In its Manual on the Model Code of Conduct, the EC has made it absolutely clear (on page 144 of chapter 22.5) that all animals, birds or reptiles of any type cannot be used while canvassing for votes by political parties or their candidates.
The manual states: “The EC has advised the political parties and candidates to refrain from using any animal for election campaign in any manner. Even a party, having reserved symbols depicting an animal should not make live demonstration of that animal in any election campaign of the party/any of its candidates.”
Several Indian animal rights groups like PETA India, environmentalists and naturalists have wholeheartedly lauded the EC decision.
“EC and PETA India agree that using animals in election campaigns is unnecessary, archaic and cruel,” said PETA CEO M. Valliyate.
He said political parties/candidates must stick to eye-catching and creative campaigns without subjecting the helpless animals to the frightening torture of frenetic crowds, loudspeakers and other campaign-related jamboree.
In the past, Valliyate said the PETA India had written to the EC, all State Election Commissions and political parties, expressing concern over how animals are forced into the middle of screaming crowds during election campaigns and poll rallies.
Even worse, these terrified animals were often beaten, whipped, kicked and terrorised while being paraded through streets and shoved into mobs of wildly shouting and pushing crowds, it pointed out.
The animals were compelled to carry heavy loads, much in excess of their physical capacity, denied sufficient food, water or rest and faced the prospects of severe injuries in the public mayhem.
Ganesh Nayak, Chairman of NGO Animals Matter To Me (AMTM) Mumbai, lauding the EC, told IANS: “Finally, we have become humane towards these silent creatures, who are tormented during the election gimmicks of us humans. The EC must strictly monitor implementation of its orders.”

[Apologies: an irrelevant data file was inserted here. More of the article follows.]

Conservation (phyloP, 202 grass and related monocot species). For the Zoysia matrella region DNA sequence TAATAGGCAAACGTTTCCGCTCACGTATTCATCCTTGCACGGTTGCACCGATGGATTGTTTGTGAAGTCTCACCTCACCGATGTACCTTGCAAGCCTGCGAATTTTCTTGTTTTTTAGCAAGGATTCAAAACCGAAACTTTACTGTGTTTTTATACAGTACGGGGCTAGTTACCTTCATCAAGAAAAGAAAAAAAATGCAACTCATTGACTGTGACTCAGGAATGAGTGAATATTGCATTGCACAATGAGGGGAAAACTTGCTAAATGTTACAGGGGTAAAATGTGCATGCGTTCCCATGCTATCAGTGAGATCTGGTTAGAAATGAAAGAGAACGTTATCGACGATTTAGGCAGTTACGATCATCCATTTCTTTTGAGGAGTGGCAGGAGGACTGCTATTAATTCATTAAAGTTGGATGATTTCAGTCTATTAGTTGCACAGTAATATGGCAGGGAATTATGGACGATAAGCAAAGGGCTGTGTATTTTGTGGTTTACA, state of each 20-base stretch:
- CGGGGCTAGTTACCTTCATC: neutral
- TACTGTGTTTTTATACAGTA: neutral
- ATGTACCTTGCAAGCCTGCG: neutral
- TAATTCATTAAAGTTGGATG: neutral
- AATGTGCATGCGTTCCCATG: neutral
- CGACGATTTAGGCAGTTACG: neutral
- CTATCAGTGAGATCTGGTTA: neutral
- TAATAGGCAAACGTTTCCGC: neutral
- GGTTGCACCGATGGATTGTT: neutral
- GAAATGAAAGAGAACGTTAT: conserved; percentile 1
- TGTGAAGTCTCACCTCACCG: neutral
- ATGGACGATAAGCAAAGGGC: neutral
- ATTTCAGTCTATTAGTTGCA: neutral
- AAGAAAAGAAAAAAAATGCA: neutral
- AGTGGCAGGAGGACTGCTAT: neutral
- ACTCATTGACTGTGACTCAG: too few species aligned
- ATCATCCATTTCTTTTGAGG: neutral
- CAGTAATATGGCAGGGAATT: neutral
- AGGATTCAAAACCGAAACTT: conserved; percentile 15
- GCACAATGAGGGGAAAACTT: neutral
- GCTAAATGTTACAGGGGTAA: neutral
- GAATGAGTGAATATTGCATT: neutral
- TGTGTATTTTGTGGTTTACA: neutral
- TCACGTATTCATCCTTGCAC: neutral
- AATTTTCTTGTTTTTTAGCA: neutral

The colourful Indian elections have seen many animals and birds being allotted as symbols by the election authorities for various national state or local elections.
Some of the popular animals include: elephants, tigers, deer, camels, cows, bulls, donkeys, parrots, peacocks, doves, hens, cats, dogs and snakes et al.
The candidates, and occasionally even political parties, go to weird lengths to get the voters to identify with the animals allotted as their poll symbols.
The Bahujan Samaj Party (BSP) and Asom Gana Parishad (AGP) has an elephant as its symbol while the All India Forward Bloc (AIFB) has a tiger as its mascot, with many major political parties worldwide having animals as their symbols, most notably the US Democratic Party’s donkey and the Republican Party’s elephant.
In India, there are post-Independence records of a candidate in West Bengal hiring an elephant (his poll symbol) to accompany him on the campaign trail; another who was allotted a tiger, rented a caged tiger and took it around his constituency!
In the 1950s, a candidate allotted a chicken symbol, took a live hen out on the campaign trail but an eagle swooped on it and gobbled it up — and the wannabe politician lost the polls.
Concurring with the EC, eivnornmentalist Bittu Sahgal said that using live animals “is not just cruelty but displays insensitivity”, particularly with young voters.
“Politicians must understand that values have changed and (by using live animals) they would probably lose votes,” Sahgal told IANS.
Following PETA India’s appeal in 2012, the EC had issued a directive to all political parties and candidates to refrain from using animals during election rallies.
Later, PETA India followed this up and several like Maharashtra, Assam, Mizoram, Gujarat, Tamil Nadu, Sikkim, Kerala, Himachal Pradesh, Andhra Pradesh and the Andaman and Nicobar Islands have decreed that the use of live animals representing the allotted symbols of political parties/candidates would not be permitted in the election campaign.